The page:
Tissue factor expression by a human kidney proximal tubular cell line in vitro: A model relevant to urinary tissue factor secretion in disease?

Bashir A. Lwaleed, Steven Vayro, Lorraine C. Racusen, Alan J. Cooper

Research output: Contribution to journalArticlepeer-review

Abstract

Aim: To study baseline and stimulated tissue factor (TF) production From a normal, albeit immortalised, human kidney proximal tubular cell line (HKC-5), in order to establish a model for investigating the role of inflammatory mediators in the increased urinary TF (uTF) seen in inflammatory and neoplastic disease. Methods: TF procoagulant activity, expression and secretion in HKC-5 cells were investigated using TF activity and antigen assays, fluorescence confocal microscopy and immunocytochemistry. TF expression in the HKC-5 cells was also studied using reverse transcription (RT)-PCR and its synthesis was suppressed using antisense oligodeoxynucleotide (ODN), directed against human TF mRNA. Cells were stimulated, after serum deprivation, with bacterial lipopolysaccharide (LPS), an agonist known to enhance TF expression in monocytes. They were also subject to serum starvation. Results: Analysis by RT-PCR showed TF production by stimulated and actively metabolising HKC-5 cells. Antisense ODN treatment resulted in approximately 50% suppression of TF synthesis compared to a mismatch ODN. The amount of TF produced by the HKC-5 cells was time dependent and coincides with a decrease in the intracellular TF levels. LPS up-regulated TF production in HKC-5 cells. Reducing fetal calf serum concentrations in the culture medium decreased TF production and secretion. Conclusion: Stimulated TF synthesis and secretion in vitro by HKC-5 cells is consistent with the hypothesis that uTF is produced by tubular cells influenced by mediators of disease states and provides a model for further mechanistic investigations.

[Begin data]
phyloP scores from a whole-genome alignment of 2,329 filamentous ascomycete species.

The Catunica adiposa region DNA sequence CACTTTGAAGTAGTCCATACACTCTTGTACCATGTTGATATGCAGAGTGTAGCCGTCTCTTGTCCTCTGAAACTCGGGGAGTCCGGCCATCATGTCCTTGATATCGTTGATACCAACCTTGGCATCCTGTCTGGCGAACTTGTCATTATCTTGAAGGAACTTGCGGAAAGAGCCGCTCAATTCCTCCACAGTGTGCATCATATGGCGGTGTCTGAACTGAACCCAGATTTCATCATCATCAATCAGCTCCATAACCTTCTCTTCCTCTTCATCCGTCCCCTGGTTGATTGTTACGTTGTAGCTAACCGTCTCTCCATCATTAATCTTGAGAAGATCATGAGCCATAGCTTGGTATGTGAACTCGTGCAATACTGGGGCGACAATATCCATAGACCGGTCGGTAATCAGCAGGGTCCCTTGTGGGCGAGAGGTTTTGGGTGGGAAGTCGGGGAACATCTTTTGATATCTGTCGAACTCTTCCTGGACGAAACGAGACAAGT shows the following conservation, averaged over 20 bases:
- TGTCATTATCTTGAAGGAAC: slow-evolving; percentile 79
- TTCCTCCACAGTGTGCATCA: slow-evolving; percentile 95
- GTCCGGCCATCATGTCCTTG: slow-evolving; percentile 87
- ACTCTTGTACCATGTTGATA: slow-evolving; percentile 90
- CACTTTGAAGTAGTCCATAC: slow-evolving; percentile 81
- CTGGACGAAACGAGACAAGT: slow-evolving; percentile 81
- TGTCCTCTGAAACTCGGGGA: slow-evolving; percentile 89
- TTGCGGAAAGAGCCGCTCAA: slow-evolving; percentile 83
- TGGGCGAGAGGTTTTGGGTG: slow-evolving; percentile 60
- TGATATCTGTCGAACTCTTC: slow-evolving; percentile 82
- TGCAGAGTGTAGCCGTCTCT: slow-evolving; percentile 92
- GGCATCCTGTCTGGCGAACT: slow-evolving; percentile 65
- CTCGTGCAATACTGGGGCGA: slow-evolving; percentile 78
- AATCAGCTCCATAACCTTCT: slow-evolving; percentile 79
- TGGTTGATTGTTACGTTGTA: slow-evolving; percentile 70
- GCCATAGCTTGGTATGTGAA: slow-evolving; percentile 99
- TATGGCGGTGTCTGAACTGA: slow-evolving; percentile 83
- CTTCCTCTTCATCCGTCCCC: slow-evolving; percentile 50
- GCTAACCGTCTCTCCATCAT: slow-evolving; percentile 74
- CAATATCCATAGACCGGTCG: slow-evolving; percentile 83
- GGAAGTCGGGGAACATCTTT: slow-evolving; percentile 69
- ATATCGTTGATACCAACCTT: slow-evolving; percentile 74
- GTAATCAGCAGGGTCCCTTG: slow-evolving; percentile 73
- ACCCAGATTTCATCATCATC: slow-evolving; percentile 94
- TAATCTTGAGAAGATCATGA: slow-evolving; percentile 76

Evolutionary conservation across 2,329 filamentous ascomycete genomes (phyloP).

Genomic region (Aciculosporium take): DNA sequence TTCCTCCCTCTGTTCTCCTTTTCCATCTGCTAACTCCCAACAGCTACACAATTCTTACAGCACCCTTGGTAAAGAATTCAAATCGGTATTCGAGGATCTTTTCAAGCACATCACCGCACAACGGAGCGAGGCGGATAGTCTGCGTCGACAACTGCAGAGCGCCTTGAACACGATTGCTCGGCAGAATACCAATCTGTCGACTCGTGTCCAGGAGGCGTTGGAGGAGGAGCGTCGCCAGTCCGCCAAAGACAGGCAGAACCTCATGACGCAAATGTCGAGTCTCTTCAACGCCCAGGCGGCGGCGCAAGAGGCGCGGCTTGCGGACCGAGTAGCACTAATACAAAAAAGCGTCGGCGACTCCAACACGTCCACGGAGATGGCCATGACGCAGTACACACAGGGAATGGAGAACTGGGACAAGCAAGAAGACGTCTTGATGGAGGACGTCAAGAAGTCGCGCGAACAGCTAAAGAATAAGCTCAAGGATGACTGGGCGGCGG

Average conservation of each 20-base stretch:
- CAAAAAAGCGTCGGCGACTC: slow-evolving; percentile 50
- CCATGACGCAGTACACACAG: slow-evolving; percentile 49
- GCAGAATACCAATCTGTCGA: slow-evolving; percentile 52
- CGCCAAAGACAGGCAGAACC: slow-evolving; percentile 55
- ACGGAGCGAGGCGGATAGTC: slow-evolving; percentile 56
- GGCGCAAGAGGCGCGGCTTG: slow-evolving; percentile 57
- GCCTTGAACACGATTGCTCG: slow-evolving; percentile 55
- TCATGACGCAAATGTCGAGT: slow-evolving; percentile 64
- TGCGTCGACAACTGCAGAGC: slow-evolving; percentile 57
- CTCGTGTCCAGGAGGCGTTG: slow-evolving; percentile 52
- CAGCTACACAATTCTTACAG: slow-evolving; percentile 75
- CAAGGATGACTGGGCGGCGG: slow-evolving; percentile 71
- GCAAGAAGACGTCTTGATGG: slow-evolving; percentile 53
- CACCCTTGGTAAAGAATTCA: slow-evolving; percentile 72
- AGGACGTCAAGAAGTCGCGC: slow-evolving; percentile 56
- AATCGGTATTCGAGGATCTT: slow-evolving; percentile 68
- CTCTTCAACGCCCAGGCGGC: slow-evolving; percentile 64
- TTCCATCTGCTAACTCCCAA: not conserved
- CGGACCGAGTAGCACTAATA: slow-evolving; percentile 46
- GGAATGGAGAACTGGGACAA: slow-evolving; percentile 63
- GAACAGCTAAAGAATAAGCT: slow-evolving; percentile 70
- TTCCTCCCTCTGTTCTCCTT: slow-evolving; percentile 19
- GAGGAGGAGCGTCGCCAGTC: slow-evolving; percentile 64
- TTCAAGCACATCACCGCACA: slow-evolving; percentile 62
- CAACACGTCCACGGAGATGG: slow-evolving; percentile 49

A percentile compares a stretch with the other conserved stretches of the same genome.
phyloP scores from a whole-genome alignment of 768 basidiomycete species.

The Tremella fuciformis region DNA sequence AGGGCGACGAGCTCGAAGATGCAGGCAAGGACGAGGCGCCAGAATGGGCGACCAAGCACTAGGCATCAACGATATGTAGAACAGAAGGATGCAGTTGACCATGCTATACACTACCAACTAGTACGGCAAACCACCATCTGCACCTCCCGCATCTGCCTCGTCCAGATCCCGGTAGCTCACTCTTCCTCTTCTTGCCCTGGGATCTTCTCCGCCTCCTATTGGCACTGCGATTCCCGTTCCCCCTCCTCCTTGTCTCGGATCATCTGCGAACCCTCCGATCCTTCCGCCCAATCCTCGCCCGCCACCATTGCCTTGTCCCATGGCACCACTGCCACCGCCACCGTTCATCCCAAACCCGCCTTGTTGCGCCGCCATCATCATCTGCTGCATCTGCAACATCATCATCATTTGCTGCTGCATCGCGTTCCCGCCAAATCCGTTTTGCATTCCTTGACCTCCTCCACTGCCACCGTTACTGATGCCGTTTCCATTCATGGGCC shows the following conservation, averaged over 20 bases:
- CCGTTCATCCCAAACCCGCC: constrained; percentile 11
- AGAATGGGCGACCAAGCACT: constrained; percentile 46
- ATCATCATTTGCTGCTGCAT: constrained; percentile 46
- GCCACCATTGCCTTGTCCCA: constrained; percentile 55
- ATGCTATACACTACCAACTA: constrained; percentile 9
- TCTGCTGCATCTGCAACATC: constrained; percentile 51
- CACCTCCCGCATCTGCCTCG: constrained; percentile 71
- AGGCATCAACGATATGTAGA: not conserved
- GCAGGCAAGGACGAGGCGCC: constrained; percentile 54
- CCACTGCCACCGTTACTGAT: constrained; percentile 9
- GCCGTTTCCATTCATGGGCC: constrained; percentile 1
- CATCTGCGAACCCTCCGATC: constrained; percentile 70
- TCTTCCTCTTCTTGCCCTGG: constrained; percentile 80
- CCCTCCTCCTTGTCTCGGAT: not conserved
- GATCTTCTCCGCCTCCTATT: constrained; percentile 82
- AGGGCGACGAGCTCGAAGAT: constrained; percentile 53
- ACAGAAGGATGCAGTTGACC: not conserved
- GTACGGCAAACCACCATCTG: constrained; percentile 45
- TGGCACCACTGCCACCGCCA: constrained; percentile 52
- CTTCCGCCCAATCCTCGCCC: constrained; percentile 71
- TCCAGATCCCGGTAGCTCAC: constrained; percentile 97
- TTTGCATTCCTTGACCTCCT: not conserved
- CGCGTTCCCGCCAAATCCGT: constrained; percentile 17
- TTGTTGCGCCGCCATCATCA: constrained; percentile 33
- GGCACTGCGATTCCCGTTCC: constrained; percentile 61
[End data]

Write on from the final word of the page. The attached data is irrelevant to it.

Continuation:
Original languageEnglish (US)
Pages (from-to)762-767
Number of pages6
JournalJournal of clinical pathology
Volume60
Issue number7
DOIs
StatePublished - Jul 2007

ASJC Scopus subject areas

  • Pathology and Forensic Medicine

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